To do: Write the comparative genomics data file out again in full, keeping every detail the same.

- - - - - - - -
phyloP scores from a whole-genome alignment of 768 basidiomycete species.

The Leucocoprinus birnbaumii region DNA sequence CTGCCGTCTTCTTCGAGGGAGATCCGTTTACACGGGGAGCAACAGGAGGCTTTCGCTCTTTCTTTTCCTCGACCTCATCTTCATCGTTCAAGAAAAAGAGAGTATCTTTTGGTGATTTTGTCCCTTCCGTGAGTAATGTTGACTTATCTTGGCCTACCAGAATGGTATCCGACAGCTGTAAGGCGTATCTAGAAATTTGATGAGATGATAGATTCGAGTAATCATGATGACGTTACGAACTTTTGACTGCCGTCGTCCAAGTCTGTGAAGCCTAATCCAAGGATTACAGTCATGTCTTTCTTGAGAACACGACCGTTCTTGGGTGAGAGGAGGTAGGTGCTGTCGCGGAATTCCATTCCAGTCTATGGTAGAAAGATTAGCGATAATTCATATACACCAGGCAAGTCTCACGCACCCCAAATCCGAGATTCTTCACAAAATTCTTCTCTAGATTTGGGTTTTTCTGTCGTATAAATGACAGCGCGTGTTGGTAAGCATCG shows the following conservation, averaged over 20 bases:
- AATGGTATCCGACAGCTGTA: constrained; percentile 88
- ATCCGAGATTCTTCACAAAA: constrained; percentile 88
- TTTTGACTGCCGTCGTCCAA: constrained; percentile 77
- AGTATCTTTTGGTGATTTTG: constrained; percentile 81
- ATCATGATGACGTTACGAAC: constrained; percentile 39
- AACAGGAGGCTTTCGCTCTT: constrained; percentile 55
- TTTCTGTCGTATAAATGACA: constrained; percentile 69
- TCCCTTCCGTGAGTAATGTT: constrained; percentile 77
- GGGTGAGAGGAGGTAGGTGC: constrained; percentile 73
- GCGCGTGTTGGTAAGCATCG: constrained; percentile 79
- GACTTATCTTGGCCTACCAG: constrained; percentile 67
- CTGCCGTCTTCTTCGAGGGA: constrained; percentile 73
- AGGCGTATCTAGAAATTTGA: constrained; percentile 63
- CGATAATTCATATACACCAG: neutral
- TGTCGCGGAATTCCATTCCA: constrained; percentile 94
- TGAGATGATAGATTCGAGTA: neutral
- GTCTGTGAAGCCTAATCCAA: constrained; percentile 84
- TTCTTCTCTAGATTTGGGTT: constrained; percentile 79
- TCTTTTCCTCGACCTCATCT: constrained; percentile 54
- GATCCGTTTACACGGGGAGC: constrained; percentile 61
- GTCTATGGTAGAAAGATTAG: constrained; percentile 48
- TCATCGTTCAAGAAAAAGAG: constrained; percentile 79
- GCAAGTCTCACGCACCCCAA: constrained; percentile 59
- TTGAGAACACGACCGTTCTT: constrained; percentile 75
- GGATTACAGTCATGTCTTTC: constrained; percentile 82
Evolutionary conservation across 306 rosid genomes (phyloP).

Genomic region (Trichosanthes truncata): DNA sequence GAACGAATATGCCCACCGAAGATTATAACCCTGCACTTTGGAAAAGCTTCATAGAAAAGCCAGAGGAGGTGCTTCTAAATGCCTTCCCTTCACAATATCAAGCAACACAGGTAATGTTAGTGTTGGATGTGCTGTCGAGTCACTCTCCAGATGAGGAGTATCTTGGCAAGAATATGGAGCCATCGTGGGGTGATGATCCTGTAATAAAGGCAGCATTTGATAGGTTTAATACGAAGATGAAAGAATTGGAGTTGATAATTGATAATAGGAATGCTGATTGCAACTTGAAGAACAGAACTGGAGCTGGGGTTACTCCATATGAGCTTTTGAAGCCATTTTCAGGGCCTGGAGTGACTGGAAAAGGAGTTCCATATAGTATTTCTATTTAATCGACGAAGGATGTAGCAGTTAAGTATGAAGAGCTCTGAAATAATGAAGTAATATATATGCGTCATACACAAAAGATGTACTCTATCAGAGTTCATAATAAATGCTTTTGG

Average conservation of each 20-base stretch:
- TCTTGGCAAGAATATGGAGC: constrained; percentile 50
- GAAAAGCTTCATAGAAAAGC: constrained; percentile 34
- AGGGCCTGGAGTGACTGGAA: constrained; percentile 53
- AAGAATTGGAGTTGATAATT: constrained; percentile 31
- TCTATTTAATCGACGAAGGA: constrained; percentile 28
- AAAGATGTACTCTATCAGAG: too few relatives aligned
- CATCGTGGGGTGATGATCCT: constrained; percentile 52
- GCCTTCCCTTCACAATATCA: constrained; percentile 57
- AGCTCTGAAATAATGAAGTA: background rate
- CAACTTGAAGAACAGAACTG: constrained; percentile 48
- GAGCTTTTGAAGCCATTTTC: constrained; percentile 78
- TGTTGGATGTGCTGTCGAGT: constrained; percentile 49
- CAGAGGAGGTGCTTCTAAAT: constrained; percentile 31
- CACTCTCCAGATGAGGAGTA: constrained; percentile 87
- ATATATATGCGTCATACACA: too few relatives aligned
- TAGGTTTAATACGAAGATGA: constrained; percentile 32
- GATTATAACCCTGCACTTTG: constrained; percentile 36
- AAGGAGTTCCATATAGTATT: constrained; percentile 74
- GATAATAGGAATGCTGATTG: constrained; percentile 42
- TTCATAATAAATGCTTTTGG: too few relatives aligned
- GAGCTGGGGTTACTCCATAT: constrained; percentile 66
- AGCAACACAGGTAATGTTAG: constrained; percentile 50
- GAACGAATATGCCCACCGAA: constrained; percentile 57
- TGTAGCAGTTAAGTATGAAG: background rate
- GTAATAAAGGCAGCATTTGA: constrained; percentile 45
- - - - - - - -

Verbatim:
phyloP scores from a whole-genome alignment of 768 basidiomycete species.

The Leucocoprinus birnbaumii region DNA sequence CTGCCGTCTTCTTCGAGGGAGATCCGTTTACACGGGGAGCAACAGGAGGCTTTCGCTCTTTCTTTTCCTCGACCTCATCTTCATCGTTCAAGAAAAAGAGAGTATCTTTTGGTGATTTTGTCCCTTCCGTGAGTAATGTTGACTTATCTTGGCCTACCAGAATGGTATCCGACAGCTGTAAGGCGTATCTAGAAATTTGATGAGATGATAGATTCGAGTAATCATGATGACGTTACGAACTTTTGACTGCCGTCGTCCAAGTCTGTGAAGCCTAATCCAAGGATTACAGTCATGTCTTTCTTGAGAACACGACCGTTCTTGGGTGAGAGGAGGTAGGTGCTGTCGCGGAATTCCATTCCAGTCTATGGTAGAAAGATTAGCGATAATTCATATACACCAGGCAAGTCTCACGCACCCCAAATCCGAGATTCTTCACAAAATTCTTCTCTAGATTTGGGTTTTTCTGTCGTATAAATGACAGCGCGTGTTGGTAAGCATCG shows the following conservation, averaged over 20 bases:
- AATGGTATCCGACAGCTGTA: constrained; percentile 88
- ATCCGAGATTCTTCACAAAA: constrained; percentile 88
- TTTTGACTGCCGTCGTCCAA: constrained; percentile 77
- AGTATCTTTTGGTGATTTTG: constrained; percentile 81
- ATCATGATGACGTTACGAAC: constrained; percentile 39
- AACAGGAGGCTTTCGCTCTT: constrained; percentile 55
- TTTCTGTCGTATAAATGACA: constrained; percentile 69
- TCCCTTCCGTGAGTAATGTT: constrained; percentile 77
- GGGTGAGAGGAGGTAGGTGC: constrained; percentile 73
- GCGCGTGTTGGTAAGCATCG: constrained; percentile 79
- GACTTATCTTGGCCTACCAG: constrained; percentile 67
- CTGCCGTCTTCTTCGAGGGA: constrained; percentile 73
- AGGCGTATCTAGAAATTTGA: constrained; percentile 63
- CGATAATTCATATACACCAG: neutral
- TGTCGCGGAATTCCATTCCA: constrained; percentile 94
- TGAGATGATAGATTCGAGTA: neutral
- GTCTGTGAAGCCTAATCCAA: constrained; percentile 84
- TTCTTCTCTAGATTTGGGTT: constrained; percentile 79
- TCTTTTCCTCGACCTCATCT: constrained; percentile 54
- GATCCGTTTACACGGGGAGC: constrained; percentile 61
- GTCTATGGTAGAAAGATTAG: constrained; percentile 48
- TCATCGTTCAAGAAAAAGAG: constrained; percentile 79
- GCAAGTCTCACGCACCCCAA: constrained; percentile 59
- TTGAGAACACGACCGTTCTT: constrained; percentile 75
- GGATTACAGTCATGTCTTTC: constrained; percentile 82
Evolutionary conservation across 306 rosid genomes (phyloP).

Genomic region (Trichosanthes truncata): DNA sequence GAACGAATATGCCCACCGAAGATTATAACCCTGCACTTTGGAAAAGCTTCATAGAAAAGCCAGAGGAGGTGCTTCTAAATGCCTTCCCTTCACAATATCAAGCAACACAGGTAATGTTAGTGTTGGATGTGCTGTCGAGTCACTCTCCAGATGAGGAGTATCTTGGCAAGAATATGGAGCCATCGTGGGGTGATGATCCTGTAATAAAGGCAGCATTTGATAGGTTTAATACGAAGATGAAAGAATTGGAGTTGATAATTGATAATAGGAATGCTGATTGCAACTTGAAGAACAGAACTGGAGCTGGGGTTACTCCATATGAGCTTTTGAAGCCATTTTCAGGGCCTGGAGTGACTGGAAAAGGAGTTCCATATAGTATTTCTATTTAATCGACGAAGGATGTAGCAGTTAAGTATGAAGAGCTCTGAAATAATGAAGTAATATATATGCGTCATACACAAAAGATGTACTCTATCAGAGTTCATAATAAATGCTTTTGG

Average conservation of each 20-base stretch:
- TCTTGGCAAGAATATGGAGC: constrained; percentile 50
- GAAAAGCTTCATAGAAAAGC: constrained; percentile 34
- AGGGCCTGGAGTGACTGGAA: constrained; percentile 53
- AAGAATTGGAGTTGATAATT: constrained; percentile 31
- TCTATTTAATCGACGAAGGA: constrained; percentile 28
- AAAGATGTACTCTATCAGAG: too few relatives aligned
- CATCGTGGGGTGATGATCCT: constrained; percentile 52
- GCCTTCCCTTCACAATATCA: constrained; percentile 57
- AGCTCTGAAATAATGAAGTA: background rate
- CAACTTGAAGAACAGAACTG: constrained; percentile 48
- GAGCTTTTGAAGCCATTTTC: constrained; percentile 78
- TGTTGGATGTGCTGTCGAGT: constrained; percentile 49
- CAGAGGAGGTGCTTCTAAAT: constrained; percentile 31
- CACTCTCCAGATGAGGAGTA: constrained; percentile 87
- ATATATATGCGTCATACACA: too few relatives aligned
- TAGGTTTAATACGAAGATGA: constrained; percentile 32
- GATTATAACCCTGCACTTTG: constrained; percentile 36
- AAGGAGTTCCATATAGTATT: constrained; percentile 74
- GATAATAGGAATGCTGATTG: constrained; percentile 42
- TTCATAATAAATGCTTTTGG: too few relatives aligned
- GAGCTGGGGTTACTCCATAT: constrained; percentile 66
- AGCAACACAGGTAATGTTAG: constrained; percentile 50
- GAACGAATATGCCCACCGAA: constrained; percentile 57
- TGTAGCAGTTAAGTATGAAG: background rate
- GTAATAAAGGCAGCATTTGA: constrained; percentile 45